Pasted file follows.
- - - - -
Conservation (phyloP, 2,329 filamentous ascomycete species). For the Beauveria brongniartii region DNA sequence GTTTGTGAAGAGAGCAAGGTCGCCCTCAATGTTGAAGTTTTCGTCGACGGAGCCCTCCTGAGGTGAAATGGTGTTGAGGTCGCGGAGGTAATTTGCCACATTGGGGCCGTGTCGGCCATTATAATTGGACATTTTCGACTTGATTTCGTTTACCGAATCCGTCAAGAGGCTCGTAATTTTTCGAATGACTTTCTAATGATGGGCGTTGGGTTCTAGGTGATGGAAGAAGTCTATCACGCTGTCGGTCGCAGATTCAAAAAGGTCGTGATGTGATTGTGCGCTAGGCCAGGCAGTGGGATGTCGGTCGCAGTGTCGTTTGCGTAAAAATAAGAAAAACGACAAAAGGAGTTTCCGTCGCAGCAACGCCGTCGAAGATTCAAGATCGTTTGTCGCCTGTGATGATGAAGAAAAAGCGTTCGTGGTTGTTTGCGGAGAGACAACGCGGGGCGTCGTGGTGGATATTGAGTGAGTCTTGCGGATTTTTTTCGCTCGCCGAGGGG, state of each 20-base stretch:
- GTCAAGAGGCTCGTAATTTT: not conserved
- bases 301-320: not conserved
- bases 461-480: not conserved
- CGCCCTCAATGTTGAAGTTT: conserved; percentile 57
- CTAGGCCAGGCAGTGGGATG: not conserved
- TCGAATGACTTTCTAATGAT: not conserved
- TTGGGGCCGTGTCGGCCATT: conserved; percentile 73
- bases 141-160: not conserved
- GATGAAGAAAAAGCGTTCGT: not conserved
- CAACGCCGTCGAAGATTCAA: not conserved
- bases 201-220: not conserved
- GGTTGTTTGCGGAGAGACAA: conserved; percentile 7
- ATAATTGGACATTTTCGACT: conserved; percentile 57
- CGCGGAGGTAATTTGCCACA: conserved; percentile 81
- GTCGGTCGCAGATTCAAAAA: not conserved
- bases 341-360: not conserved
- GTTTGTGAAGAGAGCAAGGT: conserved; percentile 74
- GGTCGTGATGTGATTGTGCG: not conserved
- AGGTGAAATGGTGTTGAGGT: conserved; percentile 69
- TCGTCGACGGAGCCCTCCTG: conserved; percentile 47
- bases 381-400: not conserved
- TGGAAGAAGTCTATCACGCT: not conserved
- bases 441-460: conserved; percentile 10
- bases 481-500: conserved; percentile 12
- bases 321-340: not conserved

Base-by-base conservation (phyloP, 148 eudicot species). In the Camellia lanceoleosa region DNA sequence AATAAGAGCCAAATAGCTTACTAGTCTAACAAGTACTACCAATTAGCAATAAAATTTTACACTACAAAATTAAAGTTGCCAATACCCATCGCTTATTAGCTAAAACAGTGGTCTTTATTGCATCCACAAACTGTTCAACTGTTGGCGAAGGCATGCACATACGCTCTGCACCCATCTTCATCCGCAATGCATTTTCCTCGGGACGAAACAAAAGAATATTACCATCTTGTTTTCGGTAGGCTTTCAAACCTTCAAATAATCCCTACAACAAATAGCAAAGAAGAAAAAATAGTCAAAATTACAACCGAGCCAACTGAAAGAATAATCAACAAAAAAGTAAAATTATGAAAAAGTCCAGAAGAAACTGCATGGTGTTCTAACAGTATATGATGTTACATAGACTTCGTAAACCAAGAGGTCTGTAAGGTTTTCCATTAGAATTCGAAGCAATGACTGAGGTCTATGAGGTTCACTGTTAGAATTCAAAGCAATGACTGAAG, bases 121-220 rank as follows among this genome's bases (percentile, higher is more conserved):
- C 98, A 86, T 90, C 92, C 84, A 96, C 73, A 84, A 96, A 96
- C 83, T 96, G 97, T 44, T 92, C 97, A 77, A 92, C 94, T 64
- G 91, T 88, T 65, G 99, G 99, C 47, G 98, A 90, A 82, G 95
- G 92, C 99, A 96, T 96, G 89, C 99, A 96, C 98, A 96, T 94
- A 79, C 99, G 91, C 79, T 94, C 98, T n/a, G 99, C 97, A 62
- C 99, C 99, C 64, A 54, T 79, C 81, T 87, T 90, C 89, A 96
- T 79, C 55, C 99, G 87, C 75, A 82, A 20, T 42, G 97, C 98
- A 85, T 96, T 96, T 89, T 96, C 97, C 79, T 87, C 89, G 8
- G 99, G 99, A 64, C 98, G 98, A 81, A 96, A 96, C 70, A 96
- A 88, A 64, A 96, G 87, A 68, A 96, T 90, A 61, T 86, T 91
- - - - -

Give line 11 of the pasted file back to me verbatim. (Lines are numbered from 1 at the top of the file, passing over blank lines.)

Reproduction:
- CAACGCCGTCGAAGATTCAA: not conserved